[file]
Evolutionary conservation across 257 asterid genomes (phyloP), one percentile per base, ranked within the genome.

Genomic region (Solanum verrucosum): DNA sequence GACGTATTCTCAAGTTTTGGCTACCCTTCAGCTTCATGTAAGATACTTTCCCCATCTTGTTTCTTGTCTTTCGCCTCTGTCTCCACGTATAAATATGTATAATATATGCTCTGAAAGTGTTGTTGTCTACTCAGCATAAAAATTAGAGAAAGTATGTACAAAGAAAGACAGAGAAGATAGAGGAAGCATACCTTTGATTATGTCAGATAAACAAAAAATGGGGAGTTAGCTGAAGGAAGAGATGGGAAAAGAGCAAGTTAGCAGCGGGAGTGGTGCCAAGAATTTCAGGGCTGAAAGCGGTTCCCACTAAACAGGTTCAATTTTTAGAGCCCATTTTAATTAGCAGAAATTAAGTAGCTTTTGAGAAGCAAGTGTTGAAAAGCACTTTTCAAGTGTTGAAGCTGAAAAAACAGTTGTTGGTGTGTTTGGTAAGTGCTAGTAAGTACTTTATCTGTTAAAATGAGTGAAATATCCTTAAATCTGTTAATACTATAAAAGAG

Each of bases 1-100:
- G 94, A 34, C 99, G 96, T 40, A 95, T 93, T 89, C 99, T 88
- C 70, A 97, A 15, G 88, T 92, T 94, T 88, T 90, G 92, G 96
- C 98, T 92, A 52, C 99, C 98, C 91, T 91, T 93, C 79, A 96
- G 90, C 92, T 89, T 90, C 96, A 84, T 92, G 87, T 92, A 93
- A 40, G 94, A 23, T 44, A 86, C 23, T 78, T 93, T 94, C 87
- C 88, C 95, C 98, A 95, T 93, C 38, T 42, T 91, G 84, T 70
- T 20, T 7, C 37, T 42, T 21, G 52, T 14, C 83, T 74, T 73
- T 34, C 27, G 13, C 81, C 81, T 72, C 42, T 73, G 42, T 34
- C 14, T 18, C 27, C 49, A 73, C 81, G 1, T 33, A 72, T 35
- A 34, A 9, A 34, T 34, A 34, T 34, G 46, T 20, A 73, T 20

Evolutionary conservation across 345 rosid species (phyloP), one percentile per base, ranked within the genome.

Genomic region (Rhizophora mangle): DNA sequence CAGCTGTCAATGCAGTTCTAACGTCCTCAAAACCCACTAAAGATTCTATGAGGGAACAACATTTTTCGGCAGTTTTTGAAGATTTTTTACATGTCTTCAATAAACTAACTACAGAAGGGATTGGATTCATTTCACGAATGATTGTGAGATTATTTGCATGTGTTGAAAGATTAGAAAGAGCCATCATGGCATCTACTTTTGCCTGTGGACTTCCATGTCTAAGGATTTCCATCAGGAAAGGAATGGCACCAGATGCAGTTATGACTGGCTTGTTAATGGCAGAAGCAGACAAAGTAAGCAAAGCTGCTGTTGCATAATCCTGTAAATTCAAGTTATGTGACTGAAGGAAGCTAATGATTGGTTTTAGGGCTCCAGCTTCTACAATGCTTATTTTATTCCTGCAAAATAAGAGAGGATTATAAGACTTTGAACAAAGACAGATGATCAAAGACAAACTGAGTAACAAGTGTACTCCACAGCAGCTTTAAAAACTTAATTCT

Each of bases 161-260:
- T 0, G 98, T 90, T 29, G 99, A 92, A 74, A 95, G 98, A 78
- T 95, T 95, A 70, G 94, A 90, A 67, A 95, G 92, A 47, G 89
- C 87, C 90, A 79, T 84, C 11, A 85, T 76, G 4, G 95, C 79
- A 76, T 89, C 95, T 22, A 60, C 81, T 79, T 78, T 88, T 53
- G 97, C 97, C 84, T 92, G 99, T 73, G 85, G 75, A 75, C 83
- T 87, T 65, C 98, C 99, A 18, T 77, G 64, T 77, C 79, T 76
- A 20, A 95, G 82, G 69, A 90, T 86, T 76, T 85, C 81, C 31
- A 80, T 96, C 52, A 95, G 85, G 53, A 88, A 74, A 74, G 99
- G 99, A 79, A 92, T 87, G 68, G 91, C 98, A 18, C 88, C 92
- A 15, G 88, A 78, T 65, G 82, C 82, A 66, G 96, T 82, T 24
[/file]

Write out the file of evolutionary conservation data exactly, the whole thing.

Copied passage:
Evolutionary conservation across 257 asterid genomes (phyloP), one percentile per base, ranked within the genome.

Genomic region (Solanum verrucosum): DNA sequence GACGTATTCTCAAGTTTTGGCTACCCTTCAGCTTCATGTAAGATACTTTCCCCATCTTGTTTCTTGTCTTTCGCCTCTGTCTCCACGTATAAATATGTATAATATATGCTCTGAAAGTGTTGTTGTCTACTCAGCATAAAAATTAGAGAAAGTATGTACAAAGAAAGACAGAGAAGATAGAGGAAGCATACCTTTGATTATGTCAGATAAACAAAAAATGGGGAGTTAGCTGAAGGAAGAGATGGGAAAAGAGCAAGTTAGCAGCGGGAGTGGTGCCAAGAATTTCAGGGCTGAAAGCGGTTCCCACTAAACAGGTTCAATTTTTAGAGCCCATTTTAATTAGCAGAAATTAAGTAGCTTTTGAGAAGCAAGTGTTGAAAAGCACTTTTCAAGTGTTGAAGCTGAAAAAACAGTTGTTGGTGTGTTTGGTAAGTGCTAGTAAGTACTTTATCTGTTAAAATGAGTGAAATATCCTTAAATCTGTTAATACTATAAAAGAG

Each of bases 1-100:
- G 94, A 34, C 99, G 96, T 40, A 95, T 93, T 89, C 99, T 88
- C 70, A 97, A 15, G 88, T 92, T 94, T 88, T 90, G 92, G 96
- C 98, T 92, A 52, C 99, C 98, C 91, T 91, T 93, C 79, A 96
- G 90, C 92, T 89, T 90, C 96, A 84, T 92, G 87, T 92, A 93
- A 40, G 94, A 23, T 44, A 86, C 23, T 78, T 93, T 94, C 87
- C 88, C 95, C 98, A 95, T 93, C 38, T 42, T 91, G 84, T 70
- T 20, T 7, C 37, T 42, T 21, G 52, T 14, C 83, T 74, T 73
- T 34, C 27, G 13, C 81, C 81, T 72, C 42, T 73, G 42, T 34
- C 14, T 18, C 27, C 49, A 73, C 81, G 1, T 33, A 72, T 35
- A 34, A 9, A 34, T 34, A 34, T 34, G 46, T 20, A 73, T 20

Evolutionary conservation across 345 rosid species (phyloP), one percentile per base, ranked within the genome.

Genomic region (Rhizophora mangle): DNA sequence CAGCTGTCAATGCAGTTCTAACGTCCTCAAAACCCACTAAAGATTCTATGAGGGAACAACATTTTTCGGCAGTTTTTGAAGATTTTTTACATGTCTTCAATAAACTAACTACAGAAGGGATTGGATTCATTTCACGAATGATTGTGAGATTATTTGCATGTGTTGAAAGATTAGAAAGAGCCATCATGGCATCTACTTTTGCCTGTGGACTTCCATGTCTAAGGATTTCCATCAGGAAAGGAATGGCACCAGATGCAGTTATGACTGGCTTGTTAATGGCAGAAGCAGACAAAGTAAGCAAAGCTGCTGTTGCATAATCCTGTAAATTCAAGTTATGTGACTGAAGGAAGCTAATGATTGGTTTTAGGGCTCCAGCTTCTACAATGCTTATTTTATTCCTGCAAAATAAGAGAGGATTATAAGACTTTGAACAAAGACAGATGATCAAAGACAAACTGAGTAACAAGTGTACTCCACAGCAGCTTTAAAAACTTAATTCT

Each of bases 161-260:
- T 0, G 98, T 90, T 29, G 99, A 92, A 74, A 95, G 98, A 78
- T 95, T 95, A 70, G 94, A 90, A 67, A 95, G 92, A 47, G 89
- C 87, C 90, A 79, T 84, C 11, A 85, T 76, G 4, G 95, C 79
- A 76, T 89, C 95, T 22, A 60, C 81, T 79, T 78, T 88, T 53
- G 97, C 97, C 84, T 92, G 99, T 73, G 85, G 75, A 75, C 83
- T 87, T 65, C 98, C 99, A 18, T 77, G 64, T 77, C 79, T 76
- A 20, A 95, G 82, G 69, A 90, T 86, T 76, T 85, C 81, C 31
- A 80, T 96, C 52, A 95, G 85, G 53, A 88, A 74, A 74, G 99
- G 99, A 79, A 92, T 87, G 68, G 91, C 98, A 18, C 88, C 92
- A 15, G 88, A 78, T 65, G 82, C 82, A 66, G 96, T 82, T 24